In
Example 1.1: Designing and Analyzing a 2^{(7-4)} Fractional Factorial Design,
we studied the effect of 7 different factors on the speed with which a
bicyclist can climb a hill (see also, Box, Hunter, and Hunter, 1978).
Let's suppose that on one of the runs for this hypothetical experiment,
the gear was incorrectly adjusted to the second level rather than the
first (lowest) level so that the run was no longer consistent with the
original design. Such imprecise settings will alter the properties (confounding,
resolution) of the experiment; however, unless the experimental runs are
grossly mismatched (different from the desired values), valid and meaningful
analyses can still be conducted. These so-called botched designs can still
be analyzed correctly in *STATISTICA Experimental Design*

**Botching the Experiment.** To begin, open the example
data file *Cycling.sta.*

*R*ibbon
bar. Select the Home tab.
In the File group, on the Open menu, select Open
Examples to display the Open
a STATISTICA Data File dialog box. Double-click the Datasets
folder, and then open the data set.

Classic
menus. On the __ File__ menu, click

Shown
here are the original settings for the factors; note that text values
(e.g., *Up*, *Down*) were also entered to identify the respective
settings. You can toggle between text and numeric values in the data file
by clicking the __ Show/hide text labels__ button.

Let's
assume that for the second run, the gear was not actually shifted to the
low position; instead, it was shifted to the second lowest position. To
make this modification, enter a -0.8 in the second case of the variable
*GEAR*. The data will now look as shown below.

**Specifying
the design**. Select the __ Experimental
Design (DOE)__ analysis.

Ribbon
bar. Select the Statistics tab,
and in the Industrial Statistics
group, click DOE to display the
__ Design
& Analysis of Experiments__ Startup Panel.

Classic menus. From
the *Statistics** - Industrial Statistics & Six Sigma* submenu, select
Experimental Design (DOE) to
display the __ Design & Analysis of Experiments__ Startup Panel.

Then
select *2**(k-p) standard designs* *(Box, Hunter, and Hunter)*
from the Startup Panel and click the *OK* button. In the __ Design
& Analysis of Experiments with Two-Level Factors__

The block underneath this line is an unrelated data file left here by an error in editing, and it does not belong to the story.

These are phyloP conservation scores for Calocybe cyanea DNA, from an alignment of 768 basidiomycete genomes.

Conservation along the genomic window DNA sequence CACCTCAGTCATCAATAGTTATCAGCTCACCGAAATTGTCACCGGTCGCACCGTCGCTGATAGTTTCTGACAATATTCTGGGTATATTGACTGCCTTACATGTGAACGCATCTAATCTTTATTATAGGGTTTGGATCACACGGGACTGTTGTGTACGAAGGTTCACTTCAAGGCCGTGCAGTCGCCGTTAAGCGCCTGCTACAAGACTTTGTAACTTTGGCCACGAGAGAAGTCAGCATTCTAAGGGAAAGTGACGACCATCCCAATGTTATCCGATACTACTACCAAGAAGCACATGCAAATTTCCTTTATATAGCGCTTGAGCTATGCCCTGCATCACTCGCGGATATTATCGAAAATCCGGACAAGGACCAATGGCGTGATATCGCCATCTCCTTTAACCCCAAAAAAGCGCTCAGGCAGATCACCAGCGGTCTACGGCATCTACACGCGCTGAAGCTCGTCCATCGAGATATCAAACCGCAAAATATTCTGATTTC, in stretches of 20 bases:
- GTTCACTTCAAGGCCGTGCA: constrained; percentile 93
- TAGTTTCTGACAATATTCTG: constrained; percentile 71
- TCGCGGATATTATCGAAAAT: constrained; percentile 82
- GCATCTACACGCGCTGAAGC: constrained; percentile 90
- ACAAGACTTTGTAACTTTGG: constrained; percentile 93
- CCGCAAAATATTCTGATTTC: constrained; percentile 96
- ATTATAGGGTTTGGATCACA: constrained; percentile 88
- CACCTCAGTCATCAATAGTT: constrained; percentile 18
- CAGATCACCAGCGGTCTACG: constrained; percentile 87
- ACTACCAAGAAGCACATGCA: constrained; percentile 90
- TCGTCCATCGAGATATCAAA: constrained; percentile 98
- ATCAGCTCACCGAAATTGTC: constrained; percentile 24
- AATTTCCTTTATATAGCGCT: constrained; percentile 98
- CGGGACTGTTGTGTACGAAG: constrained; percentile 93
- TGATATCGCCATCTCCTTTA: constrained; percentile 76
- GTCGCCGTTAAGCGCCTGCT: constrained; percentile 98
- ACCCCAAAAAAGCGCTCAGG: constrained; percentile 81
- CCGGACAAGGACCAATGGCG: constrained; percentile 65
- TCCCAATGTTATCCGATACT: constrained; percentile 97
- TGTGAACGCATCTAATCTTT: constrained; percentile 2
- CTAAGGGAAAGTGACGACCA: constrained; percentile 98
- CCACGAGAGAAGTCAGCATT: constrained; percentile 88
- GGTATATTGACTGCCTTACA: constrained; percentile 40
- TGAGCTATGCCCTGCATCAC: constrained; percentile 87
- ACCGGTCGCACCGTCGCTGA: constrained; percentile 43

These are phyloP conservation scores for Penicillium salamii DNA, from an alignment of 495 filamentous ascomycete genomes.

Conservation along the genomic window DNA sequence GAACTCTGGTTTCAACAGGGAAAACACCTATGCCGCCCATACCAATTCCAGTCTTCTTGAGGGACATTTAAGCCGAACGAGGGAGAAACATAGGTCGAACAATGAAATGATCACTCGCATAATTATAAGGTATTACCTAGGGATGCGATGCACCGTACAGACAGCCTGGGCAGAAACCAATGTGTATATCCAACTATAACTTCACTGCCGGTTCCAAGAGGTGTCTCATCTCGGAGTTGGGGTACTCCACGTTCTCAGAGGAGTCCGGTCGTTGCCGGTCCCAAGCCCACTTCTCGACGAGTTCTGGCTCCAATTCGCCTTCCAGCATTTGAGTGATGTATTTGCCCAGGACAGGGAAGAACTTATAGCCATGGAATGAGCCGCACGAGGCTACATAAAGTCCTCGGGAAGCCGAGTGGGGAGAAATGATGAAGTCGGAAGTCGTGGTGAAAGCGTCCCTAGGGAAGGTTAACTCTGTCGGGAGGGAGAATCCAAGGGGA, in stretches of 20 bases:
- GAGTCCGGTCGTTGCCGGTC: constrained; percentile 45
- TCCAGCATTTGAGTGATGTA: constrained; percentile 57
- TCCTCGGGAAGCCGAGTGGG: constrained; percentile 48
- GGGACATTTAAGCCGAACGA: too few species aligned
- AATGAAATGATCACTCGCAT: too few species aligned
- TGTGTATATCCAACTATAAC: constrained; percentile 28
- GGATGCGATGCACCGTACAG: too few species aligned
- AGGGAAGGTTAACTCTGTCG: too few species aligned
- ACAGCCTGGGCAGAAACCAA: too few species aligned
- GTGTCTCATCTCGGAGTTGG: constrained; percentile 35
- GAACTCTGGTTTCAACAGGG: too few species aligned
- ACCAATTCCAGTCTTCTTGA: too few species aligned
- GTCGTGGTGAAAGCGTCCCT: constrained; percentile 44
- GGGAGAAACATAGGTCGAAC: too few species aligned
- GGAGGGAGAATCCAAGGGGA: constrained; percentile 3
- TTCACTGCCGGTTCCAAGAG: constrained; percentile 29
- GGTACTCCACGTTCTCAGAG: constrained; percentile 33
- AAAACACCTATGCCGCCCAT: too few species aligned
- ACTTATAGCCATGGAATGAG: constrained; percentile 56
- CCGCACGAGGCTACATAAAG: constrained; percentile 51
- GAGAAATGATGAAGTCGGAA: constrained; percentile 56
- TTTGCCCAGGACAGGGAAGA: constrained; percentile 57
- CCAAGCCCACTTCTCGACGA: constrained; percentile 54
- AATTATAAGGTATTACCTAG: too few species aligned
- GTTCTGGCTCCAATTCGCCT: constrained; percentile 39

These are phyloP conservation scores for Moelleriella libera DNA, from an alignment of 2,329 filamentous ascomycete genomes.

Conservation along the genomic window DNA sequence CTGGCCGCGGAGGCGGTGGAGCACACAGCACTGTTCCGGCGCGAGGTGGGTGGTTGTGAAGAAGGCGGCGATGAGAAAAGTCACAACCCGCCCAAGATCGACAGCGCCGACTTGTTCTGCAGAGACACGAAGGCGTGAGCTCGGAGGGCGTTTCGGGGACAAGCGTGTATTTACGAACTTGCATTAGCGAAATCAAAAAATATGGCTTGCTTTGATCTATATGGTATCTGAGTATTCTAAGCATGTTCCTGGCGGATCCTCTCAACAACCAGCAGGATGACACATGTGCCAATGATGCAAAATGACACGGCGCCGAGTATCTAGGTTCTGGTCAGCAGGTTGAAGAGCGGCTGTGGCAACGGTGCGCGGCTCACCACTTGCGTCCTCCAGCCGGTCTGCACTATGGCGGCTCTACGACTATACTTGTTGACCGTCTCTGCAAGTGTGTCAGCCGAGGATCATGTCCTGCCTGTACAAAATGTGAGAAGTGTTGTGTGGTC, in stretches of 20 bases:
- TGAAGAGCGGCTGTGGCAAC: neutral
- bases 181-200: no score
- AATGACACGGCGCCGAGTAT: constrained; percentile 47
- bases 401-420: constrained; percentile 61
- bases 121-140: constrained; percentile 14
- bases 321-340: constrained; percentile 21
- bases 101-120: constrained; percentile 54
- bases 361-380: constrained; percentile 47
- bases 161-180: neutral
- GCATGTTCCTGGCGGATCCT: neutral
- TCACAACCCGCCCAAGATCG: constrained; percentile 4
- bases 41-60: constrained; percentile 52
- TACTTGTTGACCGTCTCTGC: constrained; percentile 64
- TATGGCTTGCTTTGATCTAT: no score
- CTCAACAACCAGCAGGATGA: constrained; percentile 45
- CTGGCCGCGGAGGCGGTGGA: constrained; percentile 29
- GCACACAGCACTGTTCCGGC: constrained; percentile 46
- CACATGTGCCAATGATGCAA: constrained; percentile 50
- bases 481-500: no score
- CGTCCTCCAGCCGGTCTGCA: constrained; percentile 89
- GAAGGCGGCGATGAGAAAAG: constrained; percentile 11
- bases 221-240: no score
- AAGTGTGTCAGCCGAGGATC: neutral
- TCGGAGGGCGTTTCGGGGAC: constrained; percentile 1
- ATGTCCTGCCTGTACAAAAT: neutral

dialog, click on the

**Reviewing results**. Now, click the *OK*
button, and the __ Analysis of an Experiment with Two-Level Factors__
dialog will be displayed.

Note that the DESIGN SUMMARY statement now indicates that this is a botched design.

**Main effects**. Now click on the __ ANOVA/Effects
tab__ and click the

As with Example 1.1, *STATISTICA*
will fit a simple main effects model, without interactions. Remember that
our initial design is of __resolution__ III (3); hence, the two-way interactions are confounded with the
main effects, and they cannot be estimated from this design. The first
numeric column of the __spreadsheet__ shown above contains the *Effect*
estimates. These parameter estimates can be interpreted as deviations
of the mean of the negative settings from the mean of the positive settings
for the respective factors. Recall that even though our design is botched
(i.e., for one run, the seat setting was at -.8 instead of -1, the scaling
was still for a minimum of -1 and a maximum of 1. So, for example, the
Effect column gives us the estimate of what happens when the factor goes
from its low value to its high value. When the seat position went from
down (-1) to up (+1), the time to climb the hill increased by an average
of 2.92 seconds. The second numeric column contains the effect *Coefficients*.
These are the coefficients that could be used for the prediction of climb-time
for new factor settings, via the linear equation:

*y*_{pred.} = b_{0} + b_{1}*x_{1} + ... + b_{7}*x_{7}

where
*y*_{pred.} stands for the predicted
climb-time, *x _{1}* through

See
also, __Experimental Design Index__.